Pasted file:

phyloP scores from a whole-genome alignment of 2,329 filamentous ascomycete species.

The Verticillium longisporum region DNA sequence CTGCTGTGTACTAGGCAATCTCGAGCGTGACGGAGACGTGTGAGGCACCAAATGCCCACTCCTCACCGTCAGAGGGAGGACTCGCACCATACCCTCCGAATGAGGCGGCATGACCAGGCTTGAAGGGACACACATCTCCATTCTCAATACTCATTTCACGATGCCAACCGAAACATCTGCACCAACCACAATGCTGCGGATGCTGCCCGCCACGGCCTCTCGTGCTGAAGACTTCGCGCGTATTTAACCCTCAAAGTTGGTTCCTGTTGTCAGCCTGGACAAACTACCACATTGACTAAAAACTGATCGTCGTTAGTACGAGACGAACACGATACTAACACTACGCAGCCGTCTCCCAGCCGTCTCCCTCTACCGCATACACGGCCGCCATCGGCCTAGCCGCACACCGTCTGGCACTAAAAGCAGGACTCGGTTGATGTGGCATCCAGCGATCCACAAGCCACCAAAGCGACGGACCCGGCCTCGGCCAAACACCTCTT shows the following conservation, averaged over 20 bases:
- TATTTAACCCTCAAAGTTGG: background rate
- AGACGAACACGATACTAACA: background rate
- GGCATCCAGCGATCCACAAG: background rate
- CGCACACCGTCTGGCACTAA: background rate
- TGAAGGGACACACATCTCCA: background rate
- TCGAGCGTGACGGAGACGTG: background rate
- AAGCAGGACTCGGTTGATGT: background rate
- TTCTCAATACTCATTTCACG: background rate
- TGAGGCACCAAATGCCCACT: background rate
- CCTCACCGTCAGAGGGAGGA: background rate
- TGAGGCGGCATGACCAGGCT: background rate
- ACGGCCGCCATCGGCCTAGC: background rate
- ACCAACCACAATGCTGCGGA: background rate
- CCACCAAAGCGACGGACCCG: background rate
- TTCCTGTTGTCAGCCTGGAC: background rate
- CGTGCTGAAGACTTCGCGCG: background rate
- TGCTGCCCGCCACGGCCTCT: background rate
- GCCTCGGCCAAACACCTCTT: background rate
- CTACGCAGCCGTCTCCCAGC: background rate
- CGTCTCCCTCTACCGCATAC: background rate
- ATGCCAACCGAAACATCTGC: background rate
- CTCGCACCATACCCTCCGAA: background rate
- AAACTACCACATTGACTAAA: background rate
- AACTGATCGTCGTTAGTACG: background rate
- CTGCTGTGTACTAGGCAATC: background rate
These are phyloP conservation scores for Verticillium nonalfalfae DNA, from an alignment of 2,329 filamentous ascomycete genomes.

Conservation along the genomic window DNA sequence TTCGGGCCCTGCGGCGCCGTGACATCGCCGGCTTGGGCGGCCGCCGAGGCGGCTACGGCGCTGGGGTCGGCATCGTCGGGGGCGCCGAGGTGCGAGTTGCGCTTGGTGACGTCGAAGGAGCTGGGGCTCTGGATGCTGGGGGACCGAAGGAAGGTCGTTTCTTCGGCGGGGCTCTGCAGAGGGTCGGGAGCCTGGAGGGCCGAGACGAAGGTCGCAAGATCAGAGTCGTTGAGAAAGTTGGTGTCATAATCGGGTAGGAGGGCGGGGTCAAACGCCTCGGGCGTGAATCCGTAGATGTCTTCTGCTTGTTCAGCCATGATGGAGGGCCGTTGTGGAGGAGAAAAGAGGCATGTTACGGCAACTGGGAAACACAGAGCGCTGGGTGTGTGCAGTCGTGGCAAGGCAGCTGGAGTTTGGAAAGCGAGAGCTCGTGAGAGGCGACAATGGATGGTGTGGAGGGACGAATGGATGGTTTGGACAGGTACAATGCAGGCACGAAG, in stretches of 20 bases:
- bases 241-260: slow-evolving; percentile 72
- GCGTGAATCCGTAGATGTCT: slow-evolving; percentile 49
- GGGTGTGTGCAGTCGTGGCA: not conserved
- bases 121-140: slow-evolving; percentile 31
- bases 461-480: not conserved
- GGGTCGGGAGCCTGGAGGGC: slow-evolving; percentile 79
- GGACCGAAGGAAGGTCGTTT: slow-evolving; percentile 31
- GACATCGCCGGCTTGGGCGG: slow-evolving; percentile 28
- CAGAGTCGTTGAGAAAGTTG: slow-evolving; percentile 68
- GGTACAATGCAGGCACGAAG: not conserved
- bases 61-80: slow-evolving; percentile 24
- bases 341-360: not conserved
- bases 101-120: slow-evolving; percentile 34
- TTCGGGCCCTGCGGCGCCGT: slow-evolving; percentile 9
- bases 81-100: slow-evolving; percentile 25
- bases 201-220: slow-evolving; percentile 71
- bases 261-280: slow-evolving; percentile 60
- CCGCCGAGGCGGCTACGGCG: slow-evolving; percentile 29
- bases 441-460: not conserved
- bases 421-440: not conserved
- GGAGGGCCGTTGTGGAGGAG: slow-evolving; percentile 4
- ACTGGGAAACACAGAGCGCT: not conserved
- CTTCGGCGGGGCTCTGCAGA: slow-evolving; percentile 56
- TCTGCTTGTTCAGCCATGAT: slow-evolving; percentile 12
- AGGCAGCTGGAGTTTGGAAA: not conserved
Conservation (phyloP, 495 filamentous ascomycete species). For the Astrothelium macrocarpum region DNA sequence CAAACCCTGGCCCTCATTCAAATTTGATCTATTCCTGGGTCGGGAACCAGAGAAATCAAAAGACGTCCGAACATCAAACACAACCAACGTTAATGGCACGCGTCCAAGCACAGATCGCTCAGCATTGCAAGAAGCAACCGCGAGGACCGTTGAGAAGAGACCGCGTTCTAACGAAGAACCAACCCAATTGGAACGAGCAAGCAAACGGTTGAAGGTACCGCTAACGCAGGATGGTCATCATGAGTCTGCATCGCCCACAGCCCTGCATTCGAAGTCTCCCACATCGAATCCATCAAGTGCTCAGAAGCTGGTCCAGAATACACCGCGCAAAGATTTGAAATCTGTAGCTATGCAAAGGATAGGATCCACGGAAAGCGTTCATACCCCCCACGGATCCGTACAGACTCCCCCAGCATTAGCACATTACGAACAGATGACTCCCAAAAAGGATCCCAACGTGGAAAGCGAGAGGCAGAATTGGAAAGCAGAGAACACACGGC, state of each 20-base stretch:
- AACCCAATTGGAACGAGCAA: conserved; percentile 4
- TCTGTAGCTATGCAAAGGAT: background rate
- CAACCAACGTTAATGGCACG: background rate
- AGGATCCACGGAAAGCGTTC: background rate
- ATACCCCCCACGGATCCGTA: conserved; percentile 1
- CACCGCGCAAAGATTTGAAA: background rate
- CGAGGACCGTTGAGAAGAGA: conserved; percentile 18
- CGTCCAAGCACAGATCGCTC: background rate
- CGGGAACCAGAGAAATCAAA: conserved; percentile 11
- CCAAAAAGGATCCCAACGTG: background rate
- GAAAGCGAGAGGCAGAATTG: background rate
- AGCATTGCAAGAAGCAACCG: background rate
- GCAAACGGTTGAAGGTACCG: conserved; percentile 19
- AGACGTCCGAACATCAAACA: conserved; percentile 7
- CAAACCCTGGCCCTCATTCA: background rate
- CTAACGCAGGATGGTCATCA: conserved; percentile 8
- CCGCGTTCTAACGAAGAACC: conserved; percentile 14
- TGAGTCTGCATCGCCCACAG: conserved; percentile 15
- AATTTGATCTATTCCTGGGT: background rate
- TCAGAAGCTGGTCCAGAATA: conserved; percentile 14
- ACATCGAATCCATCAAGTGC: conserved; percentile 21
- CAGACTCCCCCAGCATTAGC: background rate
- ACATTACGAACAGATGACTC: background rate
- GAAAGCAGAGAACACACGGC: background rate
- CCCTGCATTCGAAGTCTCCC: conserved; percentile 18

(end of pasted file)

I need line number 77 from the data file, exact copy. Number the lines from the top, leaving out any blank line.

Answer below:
- CAGACTCCCCCAGCATTAGC: background rate